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The Polish government is disputing the primacy of EU law over national whims. If Warsaw doesn't want to play by the rules of the European Union, the EU should take decisive action, DW's Barbara Wesel writes.
The ruling by Poland's top court has led to a host of pro-EU protests in Warsaw and in other Polish cities
Some observers believe that the Polish prime minister's appearance at the recent EU summit in Brussels was somewhat less belligerent than his previous blistering attack on the bloc in the European Parliament. But these are just diplomatic nuances. The fact is that Mateusz Morawiecki continues to fight for the political principle that Polish law should prevail over EU law whenever the government in Warsaw fancies.
The Polish government argues that it never agreed to cede as much sovereignty to the European Union as it is currently being asked to. However, after much wrangling, Poland signed the Lisbon Treaty in 2007, which forms the negotiating basis for policy in today's European Union.
Lech Kaczynski, Poland's president at the time, had envisioned a different European Union: a purely economic alliance that would serve to distribute money among nation-states. Now, his brother, Jaroslaw Kaczynski, the head of Poland's ruling Law and Justice Party (PiS), is trying to revive that old idea. But there was no majority for it then, and there is no majority for it now in the European Union.
Backed internationally by Hungarian Prime Minister Viktor Orban and former US President Donald Trump, Poland's government is trying to hollow out the European Union from the inside. This is not about defending domestic law against judicial overreach from the EU. In almost all areas — whether criminal law, taxes, health, education or public administration — EU member states remain as autonomous as ever. This is as true for Poland as it is for Italy or Denmark.
The European Court of Justice only issues rulings on the domestic affairs of EU member states when stated democratic principles are at stake. The cases can involve, for example, the principle of equality for all EU citizens, as in the case of LGBTQ communities — an issue on which the ECJ has already ruled against Poland's government. Or they can involve the core democratic principle that a country's judiciary must be free and independent from the political class. For years, the EU and the ECJ have been at loggerheads with Warsaw over the systematic expulsion of independent judges and the filling of their posts with loyalists of the ruling PiS party.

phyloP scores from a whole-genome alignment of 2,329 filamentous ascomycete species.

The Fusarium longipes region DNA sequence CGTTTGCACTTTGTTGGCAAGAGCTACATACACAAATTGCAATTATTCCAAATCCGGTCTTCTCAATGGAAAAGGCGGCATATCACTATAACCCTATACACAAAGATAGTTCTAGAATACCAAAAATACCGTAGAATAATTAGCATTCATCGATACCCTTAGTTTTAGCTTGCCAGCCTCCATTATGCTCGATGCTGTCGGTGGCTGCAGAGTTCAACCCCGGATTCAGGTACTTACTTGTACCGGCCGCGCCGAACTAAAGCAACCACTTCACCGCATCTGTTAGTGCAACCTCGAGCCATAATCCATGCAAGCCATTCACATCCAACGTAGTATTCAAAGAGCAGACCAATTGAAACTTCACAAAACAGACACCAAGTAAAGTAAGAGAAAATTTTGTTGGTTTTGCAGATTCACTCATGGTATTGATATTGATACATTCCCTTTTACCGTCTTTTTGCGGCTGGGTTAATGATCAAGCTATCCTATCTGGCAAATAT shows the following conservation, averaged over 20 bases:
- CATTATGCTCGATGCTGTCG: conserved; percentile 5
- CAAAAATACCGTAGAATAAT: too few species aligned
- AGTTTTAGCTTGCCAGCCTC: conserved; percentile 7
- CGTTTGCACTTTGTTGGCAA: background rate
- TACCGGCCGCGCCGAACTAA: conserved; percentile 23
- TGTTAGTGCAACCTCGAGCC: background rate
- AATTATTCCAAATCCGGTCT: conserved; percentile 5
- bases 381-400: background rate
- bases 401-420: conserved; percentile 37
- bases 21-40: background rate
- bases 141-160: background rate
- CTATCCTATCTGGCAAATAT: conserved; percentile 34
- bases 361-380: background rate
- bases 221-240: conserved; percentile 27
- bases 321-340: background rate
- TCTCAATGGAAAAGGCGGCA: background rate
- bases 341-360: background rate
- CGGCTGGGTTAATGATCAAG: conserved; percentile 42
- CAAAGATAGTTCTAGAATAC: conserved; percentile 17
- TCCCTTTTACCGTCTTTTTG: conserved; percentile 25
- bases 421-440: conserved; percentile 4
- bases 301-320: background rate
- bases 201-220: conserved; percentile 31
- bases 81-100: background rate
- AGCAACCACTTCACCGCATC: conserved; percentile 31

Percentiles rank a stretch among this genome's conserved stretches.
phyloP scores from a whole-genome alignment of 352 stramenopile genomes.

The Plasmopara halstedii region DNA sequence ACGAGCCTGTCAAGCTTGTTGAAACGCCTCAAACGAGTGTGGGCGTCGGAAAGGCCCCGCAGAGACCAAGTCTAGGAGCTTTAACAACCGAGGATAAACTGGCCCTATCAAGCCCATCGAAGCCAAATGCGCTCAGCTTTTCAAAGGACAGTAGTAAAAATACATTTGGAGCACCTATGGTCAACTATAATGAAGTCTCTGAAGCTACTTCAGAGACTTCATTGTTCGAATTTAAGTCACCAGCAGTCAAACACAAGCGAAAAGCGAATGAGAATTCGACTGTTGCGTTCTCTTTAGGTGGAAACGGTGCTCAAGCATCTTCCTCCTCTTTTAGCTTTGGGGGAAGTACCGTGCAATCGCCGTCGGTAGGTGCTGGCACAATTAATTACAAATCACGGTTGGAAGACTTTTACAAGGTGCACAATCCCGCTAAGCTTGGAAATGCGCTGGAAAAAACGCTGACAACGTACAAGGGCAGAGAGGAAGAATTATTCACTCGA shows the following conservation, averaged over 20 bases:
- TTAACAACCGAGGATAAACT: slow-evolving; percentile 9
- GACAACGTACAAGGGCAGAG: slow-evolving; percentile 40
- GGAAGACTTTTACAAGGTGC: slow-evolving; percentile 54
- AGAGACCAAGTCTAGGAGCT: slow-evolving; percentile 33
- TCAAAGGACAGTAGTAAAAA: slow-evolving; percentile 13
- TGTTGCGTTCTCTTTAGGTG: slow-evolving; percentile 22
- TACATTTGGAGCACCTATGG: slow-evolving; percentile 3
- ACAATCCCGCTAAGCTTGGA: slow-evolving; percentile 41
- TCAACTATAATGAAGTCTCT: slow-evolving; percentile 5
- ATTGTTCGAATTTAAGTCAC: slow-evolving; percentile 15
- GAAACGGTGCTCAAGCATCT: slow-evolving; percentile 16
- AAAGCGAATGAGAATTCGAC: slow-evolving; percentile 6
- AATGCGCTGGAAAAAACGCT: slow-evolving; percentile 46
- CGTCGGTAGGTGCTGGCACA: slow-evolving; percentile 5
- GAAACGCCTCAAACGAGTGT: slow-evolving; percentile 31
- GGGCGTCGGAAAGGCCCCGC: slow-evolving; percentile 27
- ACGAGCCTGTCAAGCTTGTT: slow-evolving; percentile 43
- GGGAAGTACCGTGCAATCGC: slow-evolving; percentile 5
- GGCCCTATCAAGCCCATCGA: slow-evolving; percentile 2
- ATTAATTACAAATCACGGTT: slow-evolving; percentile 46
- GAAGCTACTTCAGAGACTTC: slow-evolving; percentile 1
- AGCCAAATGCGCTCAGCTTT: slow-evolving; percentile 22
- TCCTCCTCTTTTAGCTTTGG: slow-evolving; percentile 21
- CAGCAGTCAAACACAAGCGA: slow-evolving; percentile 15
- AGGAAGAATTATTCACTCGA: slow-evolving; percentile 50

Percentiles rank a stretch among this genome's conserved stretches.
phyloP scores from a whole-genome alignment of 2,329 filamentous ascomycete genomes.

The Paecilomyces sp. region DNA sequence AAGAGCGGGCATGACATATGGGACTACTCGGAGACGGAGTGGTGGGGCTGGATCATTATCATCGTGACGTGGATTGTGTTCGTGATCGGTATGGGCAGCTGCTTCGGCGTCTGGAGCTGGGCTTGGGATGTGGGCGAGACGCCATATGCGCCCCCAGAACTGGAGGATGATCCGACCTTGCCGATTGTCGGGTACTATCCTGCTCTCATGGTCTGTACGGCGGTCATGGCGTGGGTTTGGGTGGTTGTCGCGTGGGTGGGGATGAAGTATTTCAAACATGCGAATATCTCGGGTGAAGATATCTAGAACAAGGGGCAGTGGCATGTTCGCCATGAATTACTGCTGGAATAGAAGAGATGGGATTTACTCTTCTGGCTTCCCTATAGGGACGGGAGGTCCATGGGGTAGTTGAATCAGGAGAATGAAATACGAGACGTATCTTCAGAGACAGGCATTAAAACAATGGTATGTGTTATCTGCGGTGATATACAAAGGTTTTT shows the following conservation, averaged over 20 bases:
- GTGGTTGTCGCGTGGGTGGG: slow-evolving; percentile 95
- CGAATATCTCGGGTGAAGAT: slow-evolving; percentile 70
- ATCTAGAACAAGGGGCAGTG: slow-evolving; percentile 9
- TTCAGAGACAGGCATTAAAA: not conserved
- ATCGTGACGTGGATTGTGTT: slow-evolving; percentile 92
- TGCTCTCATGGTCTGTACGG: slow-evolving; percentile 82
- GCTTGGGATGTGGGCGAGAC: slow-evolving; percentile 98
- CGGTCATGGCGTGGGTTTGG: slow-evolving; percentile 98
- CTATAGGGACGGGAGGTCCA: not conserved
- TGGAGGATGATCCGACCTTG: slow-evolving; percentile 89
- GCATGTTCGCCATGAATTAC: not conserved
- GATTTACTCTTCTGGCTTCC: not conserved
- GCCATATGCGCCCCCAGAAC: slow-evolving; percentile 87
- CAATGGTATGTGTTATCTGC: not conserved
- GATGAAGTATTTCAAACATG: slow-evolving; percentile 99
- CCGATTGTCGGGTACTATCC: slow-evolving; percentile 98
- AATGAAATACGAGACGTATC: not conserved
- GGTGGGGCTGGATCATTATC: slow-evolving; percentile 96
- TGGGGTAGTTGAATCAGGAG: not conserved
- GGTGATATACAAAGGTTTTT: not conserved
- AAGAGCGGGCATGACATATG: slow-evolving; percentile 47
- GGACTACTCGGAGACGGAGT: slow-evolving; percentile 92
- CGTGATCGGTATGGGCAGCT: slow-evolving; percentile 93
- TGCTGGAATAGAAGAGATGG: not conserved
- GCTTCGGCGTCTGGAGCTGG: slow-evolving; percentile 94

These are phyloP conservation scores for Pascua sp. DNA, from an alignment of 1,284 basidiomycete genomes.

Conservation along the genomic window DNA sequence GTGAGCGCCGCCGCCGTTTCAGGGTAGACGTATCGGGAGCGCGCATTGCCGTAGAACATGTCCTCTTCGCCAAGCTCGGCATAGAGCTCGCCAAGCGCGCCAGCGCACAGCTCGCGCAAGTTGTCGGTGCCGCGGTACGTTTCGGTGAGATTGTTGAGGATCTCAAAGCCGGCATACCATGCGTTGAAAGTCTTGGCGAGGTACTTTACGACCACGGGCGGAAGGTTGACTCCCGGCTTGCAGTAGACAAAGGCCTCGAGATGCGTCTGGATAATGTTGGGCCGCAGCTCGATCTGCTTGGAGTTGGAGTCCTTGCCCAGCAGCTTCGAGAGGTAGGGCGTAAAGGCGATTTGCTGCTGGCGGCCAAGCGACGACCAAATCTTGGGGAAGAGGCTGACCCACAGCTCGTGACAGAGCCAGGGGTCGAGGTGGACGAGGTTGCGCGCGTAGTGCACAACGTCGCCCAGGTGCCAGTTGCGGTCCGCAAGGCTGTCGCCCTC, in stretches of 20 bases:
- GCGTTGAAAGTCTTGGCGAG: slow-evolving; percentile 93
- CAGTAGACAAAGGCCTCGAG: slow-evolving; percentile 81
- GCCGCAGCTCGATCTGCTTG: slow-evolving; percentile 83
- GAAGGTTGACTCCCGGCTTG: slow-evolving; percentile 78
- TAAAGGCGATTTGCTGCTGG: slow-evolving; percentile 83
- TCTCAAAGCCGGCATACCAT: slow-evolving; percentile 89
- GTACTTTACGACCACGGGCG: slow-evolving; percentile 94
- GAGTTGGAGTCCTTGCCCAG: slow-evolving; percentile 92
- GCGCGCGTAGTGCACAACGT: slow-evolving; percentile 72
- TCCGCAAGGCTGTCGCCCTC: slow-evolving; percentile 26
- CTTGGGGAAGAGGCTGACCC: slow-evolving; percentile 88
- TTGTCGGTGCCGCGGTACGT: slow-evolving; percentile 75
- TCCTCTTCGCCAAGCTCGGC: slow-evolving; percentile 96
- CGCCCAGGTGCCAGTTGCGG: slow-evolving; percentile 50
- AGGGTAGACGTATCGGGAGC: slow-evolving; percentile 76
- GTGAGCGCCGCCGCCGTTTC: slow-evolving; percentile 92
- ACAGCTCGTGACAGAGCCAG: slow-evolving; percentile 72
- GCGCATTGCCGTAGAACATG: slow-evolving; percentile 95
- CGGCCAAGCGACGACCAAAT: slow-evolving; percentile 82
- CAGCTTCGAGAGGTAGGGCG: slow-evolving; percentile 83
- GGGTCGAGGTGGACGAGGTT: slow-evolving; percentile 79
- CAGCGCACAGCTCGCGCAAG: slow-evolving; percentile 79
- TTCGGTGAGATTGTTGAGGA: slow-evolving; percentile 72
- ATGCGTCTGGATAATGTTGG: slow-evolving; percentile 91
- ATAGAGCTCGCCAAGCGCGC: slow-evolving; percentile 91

The state structure that Poland's government is striving for would clearly not be a democracy in line with EU rules. The development points to a kind of controlled rule with autocratic features. That path usually involves dismantling the independent judiciary and then the free press and finally crushing civil society. Once that's done, elections are a mere formality for the ruling circle. Vladimir Putin's Russia shows what this looks like in the end.
In its current state, Poland would fail to meet some of the admission criteria for the European Union. And the type of authoritarian regime that Kaczynski and his supporters are currently trying to establish would have no place at all in the EU. The other member states made a terrible mistake when they didn't oppose Viktor Orban as he delivered a blueprint to other newer EU members for how to dismantle a democracy and replace it with authoritarian kleptocratic rule.
The European Union must prevent similar developments in Poland. The country is too big and strategically too important. When Britain left the European Union, it was clear-cut. The country terminated its membership and, after lengthy negotiations, left.
But Poland's government appears intent on remaking the European Union. Dutch Prime Minister Mark Rutte and others have recognized the gravity of the situation and have declared that their patience is exhausted by Poland's actions. Perhaps it's even time to retire the "Merkel Method": the German chancellor's engaging in endless dialogue — even with the most recalcitrant EU member states.
Czech Prime Minister Andrej Babis has just been voted out of office; Slovenia's Janez Jansa may soon follow him. Domestic voters may prove the European Union's first line of defense.
If Poland's government no longer wants to play by the EU's rules, the country will have to leave the European Union. Another option is to rethink the old idea of a core of member states with a secondary tier of associated countries, to which Poland would belong.
In any case, the European Union must fend off attacks from Poland and use financial sanctions if needed. Why should German, Dutch and French taxpayers finance the autocracy of Jaroslaw Kaczynski? The European Union must stop him — now.
This commentary was translated from German.